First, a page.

Mississippi Insurance Law – Part 7MISSISSIPPI Insurance-Related Law — An A to Z GuideHere’s the next post sharing our 2016 update. If you like a full copy or have any questions, please email or call.NegligenceChildrenMississippi applies the common law “rule of sevens.” A child under the age of seven is irrefutably deemed to be incapable of negligence. Children between the ages of 7 and 14 are presumed to be incapable of negligence, but the presumption may be rebutted by showing that the child had elevated capacity. Children above the age of 14 are presumed to be capable of negligence. Steele v. Holiday Inn, 626 So. 2d 593 (Miss. 1993).Statutory Standards of Care Negligence per se, or a presumption of negligence, is the general rule in Mississippi if the plaintiff claims that a defendant violated a particular statute. In order to determine if the statute provides the necessary standard of care, a plaintiff must prove that he or she is in the class that the statute was designed to protect and the harm was of the type that the statute was designed to prevent. See Byrd v. McGill, 478 So. 2d 302 (Miss. 1985). Notice of Insurance ClaimThe duty to defend presupposes the duty to notify the insurer of any proceedings instituted against them. Without notice the insurer cannot be expected to provide a defense. Mimmitt v. Allstate County Mut. Ins. Co., Inc., 928 So. 2d 203, 207 (Miss. App. 2006).Owner’s LiabilityWithout some special relationship, an owner of an automobile, merely by virtue of his ownership interest, is not liable for injuries negligently caused by a permissive driver. Wood v. Nichols, 416 So. 2d 659 (Miss. 1982). See also, Vicarious Liability.Parental LiabilityParents may be found liable for property damage up to $5,000 caused by the willful or malicious acts of their minor children between age 10 and 18. Miss. Code Ann. § 93-13-2.Parents have a duty to take reasonable measures to supervise their children in order to protect others from acts of their children which are reasonably foreseeable. Williamson v. Daniel, 748 So. 2d 754, 759 (Miss. 1999).There is joint and several liability between a minor and the person who signed the minor’s application for a driver’s license for the willful or negligent acts of a minor under 17 while operating motor vehicle. M.C.A. § 63-1-25.Parents are liable for their minor child who willfully defaces or damages a sign, device, signal, bridge, underpass or overpass up to $200. Miss. Code Ann. § 97-15-1.See also, Minors, Parental Liability for Medical ExpensesPremises LiabilityGenerallyThe duty which a landowner owes to another is determined by the common law statuses: trespasser, invitee, and licensee. Little v Bell, 719 So.2d 757 (Miss. 1998). A three-step process is applied to determine premises liability: determining the status of the injured person; the duty that is owed based on the status; and whether the duty was breached by the landowner. Leffler v. Sharp, 891 So. 2d 152 (Miss. 2004).TrespasserA trespasser is someone who enters the property of another without permission. Hughes v. Star Homes, Inc., 379 So. 2d 301, 303 (Miss 1980). A landowner owes the trespasser the duty not towillfully or wantonly injure him. Id. at 304.The Attractive Nuisance Doctrine applies to situations involving child trespassers. The plaintiff must prove four elements when a child enters another’s property and is injured by a dangerous condition: 1) that the owner knew or should have known of the dangerous artificial condition, 2) that the owner knew or should have known that children frequent the area where the dangerous condition exists, 3) that it is unlikely that the child trespasser could appreciate the risk presented, and 4) that the cost to correct the dangerous condition is minimal compared to the magnitude of the risk. It should be noted that the plaintiff is NOT required to show that the child was actually attracted by the dangerous condition. Keith v. Peterson, 922 So. 2d 4 (Miss. Ct. App. 2005), cert. denied, 926 So. 2d 922 (Miss. 2006).Mississippi codified the definition and duty owed to a trespasser in the 2016 legislative session. See, Miss. Code Ann. § 95-5-31. It maintained the common law duty to avoid willful and wanton injury, but established several situations with respect to children or adults who are in a “position of peril.” The law created a duty of reasonable care to a trespasser if the owner discovers the trespasser in a position of peril on the property. The law also contains a final paragraph which appears to maintain the common law defenses and immunities. It is unclear exactly how this statute will be applied and what, if any, effect it will have on the ultimate outcome of a case other than perhaps broadening the “attractive nuisance” doctrine.LicenseeA licensee is someone who enters the property of another for his own benefit with the express or implied permission of the owner. Little, 719 So. 2d at 760. A landowner owes a licensee the duty to refrain from willfully or wantonly injuring him (same as Trespasser). Hughes, 379 So. 2d at 304. “Social guests” are considered licensees.InviteeAn invitee is someone who enters the property of another with the express or implied permission of the owner for the mutual benefit of the invitee and the owner. Hoffman v. Planters Gin Co. Inc., 358 So. 2d 1008, 1011 (Miss. 1978). The duties that the landowner owes to an invitee are to keep the premises reasonably safe and to warn of hidden dangers. Mayfield v. The Hairbender, 903 So. 2d 733 (Miss. 2005).Hoffman Exception The premises owner is liable for injuries proximately caused by his affirmative or active negligence which subjects a person to unusual danger, or increases hazard to him, when his presence is known to the owner. The standard is of ordinary and reasonable care in these situations. Hoffman v. Planters Gin Co., Inc., 358 So. 2d 1008, 1013 (Miss. 1978).Slip and FallIn order for a plaintiff to recover in a slip and fall case, he must show (1) that some negligent act of the defendant caused his injury; or (2) that the defendant had actual knowledge of a dangerous condition and failed to warn the plaintiff; or (3) that the dangerous condition existed for a sufficient amount of time to impute constructive knowledge to the defendant, in that the defendant should have known the dangerous condition. Anderson v. B. H. Acquisitions, Inc., 771 So. 2d 914, 918 (Miss. 2000) (citing Downs v. Choo, 656 So. 2d 84, 86 (Miss. 1995)). Primary/Excess IssuesThere is no statute in Mississippi governing “other insurance” provisions. There is no case law that has invalidated “excess” policy provisions as contrary to public policy or based on the statute mentioned.Nevertheless, there are some situations that will arise that will create a conflict between a carrier’s attempt at designating its policy as excess, and the “other” insurance company’s attempts to do the same thing. Under Mississippi case law, when two (or more) policies present competing other insurance clauses (such that, if both literally read, would leave no primary coverage), the courts will disregard both provisions, and deem the policy for the accident vehicle as the primary. Travelers Indemnity Company v. Chappell, 246 So. 2d 498 (Miss.1971); USF&G v. John Deere Insurance Co., 830 So. 2d 1145 (Miss. 2002).In other words, when two “other insurance” clauses conflict such that neither insurer purports to carry the primary policy of coverage, the two “other insurance” clauses cancel each other out. This common law invention is known as “The Rule of Repugnancy.” Once the rule is applied, “the policy of the owner of the vehicle involved in the accident is ordinarily considered to be the ‘primary policy.’” Chappell, at 505.Where there are two conflicting “other insurance” clauses, a carrier still should examine the language of the policies to see if in fact they conflict. As it stands right now, however, this basic rule of contract construction comes with a caveat in Mississippi, for even where the policies do not conflict, the appellate courts have shown a tendency to apply the “primary” rule anyway. As a result, it is becoming more and more “universal” (as one Mississippi opinion put it) to make the “primary” insurer the one with coverage of the automobile involved, conceivably in the face of policy language to the contrary. Recently, the Mississippi Supreme Court summarily held “[t]he long-standing law in Mississippi is that the insurance policy issued to the owner of the vehicle is the primary policy . . . .” See Guidant Mut. Ins. Co. v. Indemnity Ins. Co. of North America, 13 So. 3d 1270 (Miss. 2009). That “primary” insurer will be required to exhaust the limits of the policy before the other, excess policy will be invoked. Assuming a court can be reminded to look at the policy language first, in a case in which the other policy announces itself to be the primary policy or provides that coverage is to be pro rated between the insurers, the company’s excess provision would not be in conflict, and would in fact be excess.A similar issue arises when insurance carriers dispute which company will be able to take the offset of other available insurance (such as the tortfeasor’s liability policy). The only Mississippi case to have addressed the question of priority of a set-off is Dixie Insurance Company v. State Farm Mut. Auto. Ins. Co., 614 So.2d 918 (Miss. 1992). In Dixie, the court appeared to create the rule that the primary carrier is entitled to the offset. The court stated, “[t]he trial court correctly held that the primary insurer was entitled to offset first.” Id. See also Strickland v. Hill, 2002 WL 31654961(E.D. La.) (unpublished opinion) (noting that the offset doctrine “appears to be tailored based on the ranking of insurance companies”). However, this “rule” may be an overstatement of Mississippi law as the court strayed from policy interpretation in this decision and the announcement of this rule was unnecessary. Privacy of Insurance InformationAs a general rule, financial, health and personally identifiable information contained within an insurance policy, declarations page, or general insured’s file are private. Both Federal law and Mississippi law obligate an insurance company to protect and withhold the release of this information unless authorized to do so. See, 15 U.S.C.A. §6801 et seq. (Graham-Leach-Bliley Act) and Miss. Code Ann. §83-1-1 et seq., and Mississippi Insurance Dep’t Regulations 2001-1, 2000-7, 2001-2, et al. Property Damage Adjusting (Auto)Excerpts from Consumer Alert issued by Mississippi Department of Insurance in 2014 (can be found at www.mid.gov/consumers): SteeringUnder Mississippi law, an insurance company may not dictate to you where you must have your repairs made. An insurance company may recommend that repairs be made at a designated repair facility where they have a contractual relationship; however, payment of the claim may not be conditioned on the use of a particular repair facility. Also, an insurance company cannot refuse to pay a claim because the repairs were made at a particular repair facility. Measure of DamageThe damages that may be recovered under an automobile claim is defined in the policy and is often the actual cash value of the property immediately prior to the loss, or the amount necessary to properly repair the damage.Most policies will provide for two (2) different manners for recovery by the policyholder:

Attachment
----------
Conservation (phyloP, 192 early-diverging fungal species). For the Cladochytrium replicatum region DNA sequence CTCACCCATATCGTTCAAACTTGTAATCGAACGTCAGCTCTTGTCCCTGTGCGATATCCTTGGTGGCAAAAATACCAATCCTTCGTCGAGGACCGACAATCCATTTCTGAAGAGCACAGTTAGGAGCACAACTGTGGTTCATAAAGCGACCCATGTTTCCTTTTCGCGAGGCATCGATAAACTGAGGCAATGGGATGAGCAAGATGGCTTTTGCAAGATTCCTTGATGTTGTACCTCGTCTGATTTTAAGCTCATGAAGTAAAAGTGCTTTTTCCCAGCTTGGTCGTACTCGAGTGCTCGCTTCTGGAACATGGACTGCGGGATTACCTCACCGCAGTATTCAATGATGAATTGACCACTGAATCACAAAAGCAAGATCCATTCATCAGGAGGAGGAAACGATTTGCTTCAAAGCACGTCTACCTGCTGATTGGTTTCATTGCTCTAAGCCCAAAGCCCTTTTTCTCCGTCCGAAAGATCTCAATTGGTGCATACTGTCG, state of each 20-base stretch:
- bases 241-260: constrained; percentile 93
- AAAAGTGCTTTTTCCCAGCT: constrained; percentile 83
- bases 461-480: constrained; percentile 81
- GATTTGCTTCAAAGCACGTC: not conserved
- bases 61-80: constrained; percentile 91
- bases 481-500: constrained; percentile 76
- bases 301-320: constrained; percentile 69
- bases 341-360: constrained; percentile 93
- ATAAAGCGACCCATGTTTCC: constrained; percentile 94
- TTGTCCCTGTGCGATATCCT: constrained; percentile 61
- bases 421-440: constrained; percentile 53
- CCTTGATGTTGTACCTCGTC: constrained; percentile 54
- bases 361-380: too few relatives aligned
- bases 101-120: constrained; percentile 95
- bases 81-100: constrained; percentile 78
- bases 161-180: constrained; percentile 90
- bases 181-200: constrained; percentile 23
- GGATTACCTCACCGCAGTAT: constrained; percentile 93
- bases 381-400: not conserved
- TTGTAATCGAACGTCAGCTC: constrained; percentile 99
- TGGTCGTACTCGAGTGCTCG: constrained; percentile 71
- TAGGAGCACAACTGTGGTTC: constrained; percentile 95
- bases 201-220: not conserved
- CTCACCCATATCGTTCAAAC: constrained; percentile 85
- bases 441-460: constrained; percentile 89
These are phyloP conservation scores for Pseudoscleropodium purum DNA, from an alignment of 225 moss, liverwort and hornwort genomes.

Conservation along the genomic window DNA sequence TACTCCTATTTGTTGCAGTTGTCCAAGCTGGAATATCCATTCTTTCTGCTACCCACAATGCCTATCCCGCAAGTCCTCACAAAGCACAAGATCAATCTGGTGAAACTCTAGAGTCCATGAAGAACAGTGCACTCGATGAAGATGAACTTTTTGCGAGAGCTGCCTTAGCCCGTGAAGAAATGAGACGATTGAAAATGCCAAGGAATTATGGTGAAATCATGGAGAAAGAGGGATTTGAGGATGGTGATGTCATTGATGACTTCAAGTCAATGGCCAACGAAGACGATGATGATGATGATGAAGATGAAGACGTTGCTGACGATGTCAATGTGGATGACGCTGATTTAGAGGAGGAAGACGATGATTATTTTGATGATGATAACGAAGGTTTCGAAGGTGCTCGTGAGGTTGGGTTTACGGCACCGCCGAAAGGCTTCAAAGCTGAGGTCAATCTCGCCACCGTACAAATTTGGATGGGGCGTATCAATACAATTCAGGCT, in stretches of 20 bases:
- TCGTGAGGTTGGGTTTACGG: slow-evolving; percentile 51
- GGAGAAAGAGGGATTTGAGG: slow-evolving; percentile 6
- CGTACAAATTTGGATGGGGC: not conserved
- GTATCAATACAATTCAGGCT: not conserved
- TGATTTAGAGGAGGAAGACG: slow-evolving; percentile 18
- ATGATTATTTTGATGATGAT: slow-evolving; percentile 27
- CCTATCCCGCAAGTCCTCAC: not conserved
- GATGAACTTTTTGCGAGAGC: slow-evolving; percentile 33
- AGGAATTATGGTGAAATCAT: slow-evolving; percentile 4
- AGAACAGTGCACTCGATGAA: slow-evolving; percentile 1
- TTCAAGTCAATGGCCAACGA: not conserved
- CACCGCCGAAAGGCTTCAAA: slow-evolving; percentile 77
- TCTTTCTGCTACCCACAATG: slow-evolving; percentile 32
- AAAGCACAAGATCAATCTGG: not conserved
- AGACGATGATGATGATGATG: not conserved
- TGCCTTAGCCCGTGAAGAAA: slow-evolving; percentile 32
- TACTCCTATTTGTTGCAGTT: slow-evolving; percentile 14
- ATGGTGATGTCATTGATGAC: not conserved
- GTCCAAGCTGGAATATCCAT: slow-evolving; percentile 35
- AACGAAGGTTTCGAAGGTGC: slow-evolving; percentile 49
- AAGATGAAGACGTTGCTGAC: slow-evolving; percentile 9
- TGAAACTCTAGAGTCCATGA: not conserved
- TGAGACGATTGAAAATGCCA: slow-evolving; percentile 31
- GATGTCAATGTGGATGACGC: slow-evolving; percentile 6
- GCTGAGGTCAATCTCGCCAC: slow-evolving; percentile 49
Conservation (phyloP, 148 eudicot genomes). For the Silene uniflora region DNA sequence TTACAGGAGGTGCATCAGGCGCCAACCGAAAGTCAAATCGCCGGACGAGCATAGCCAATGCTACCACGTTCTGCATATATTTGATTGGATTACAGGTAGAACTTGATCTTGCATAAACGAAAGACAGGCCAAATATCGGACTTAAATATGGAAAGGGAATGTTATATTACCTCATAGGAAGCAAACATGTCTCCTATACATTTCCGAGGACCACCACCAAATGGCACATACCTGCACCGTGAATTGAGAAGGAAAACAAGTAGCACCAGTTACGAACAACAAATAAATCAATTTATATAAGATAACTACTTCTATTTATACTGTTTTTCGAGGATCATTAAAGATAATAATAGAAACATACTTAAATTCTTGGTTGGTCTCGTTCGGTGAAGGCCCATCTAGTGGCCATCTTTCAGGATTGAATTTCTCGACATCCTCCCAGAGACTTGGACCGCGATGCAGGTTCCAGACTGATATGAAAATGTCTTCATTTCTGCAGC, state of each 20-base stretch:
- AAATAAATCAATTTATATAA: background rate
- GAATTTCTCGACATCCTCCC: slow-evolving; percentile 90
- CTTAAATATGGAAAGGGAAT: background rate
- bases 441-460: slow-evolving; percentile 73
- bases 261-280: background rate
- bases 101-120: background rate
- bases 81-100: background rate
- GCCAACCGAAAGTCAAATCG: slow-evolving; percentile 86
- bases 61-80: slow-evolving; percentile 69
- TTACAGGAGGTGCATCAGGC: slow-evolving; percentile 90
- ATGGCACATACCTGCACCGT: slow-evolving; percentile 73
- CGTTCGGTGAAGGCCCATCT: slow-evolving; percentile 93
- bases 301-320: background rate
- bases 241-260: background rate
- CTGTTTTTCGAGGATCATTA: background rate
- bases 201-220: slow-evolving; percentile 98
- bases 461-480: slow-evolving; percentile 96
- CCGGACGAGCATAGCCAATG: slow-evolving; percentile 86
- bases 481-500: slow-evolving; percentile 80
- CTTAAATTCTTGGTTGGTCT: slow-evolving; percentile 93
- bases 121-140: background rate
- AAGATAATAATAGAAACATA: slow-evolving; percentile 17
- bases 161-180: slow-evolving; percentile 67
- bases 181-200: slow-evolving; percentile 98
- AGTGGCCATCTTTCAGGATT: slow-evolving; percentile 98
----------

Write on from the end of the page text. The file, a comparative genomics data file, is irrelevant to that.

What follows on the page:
- Insurance company pays for the loss; or,
- Insurance company repairs the vehicle.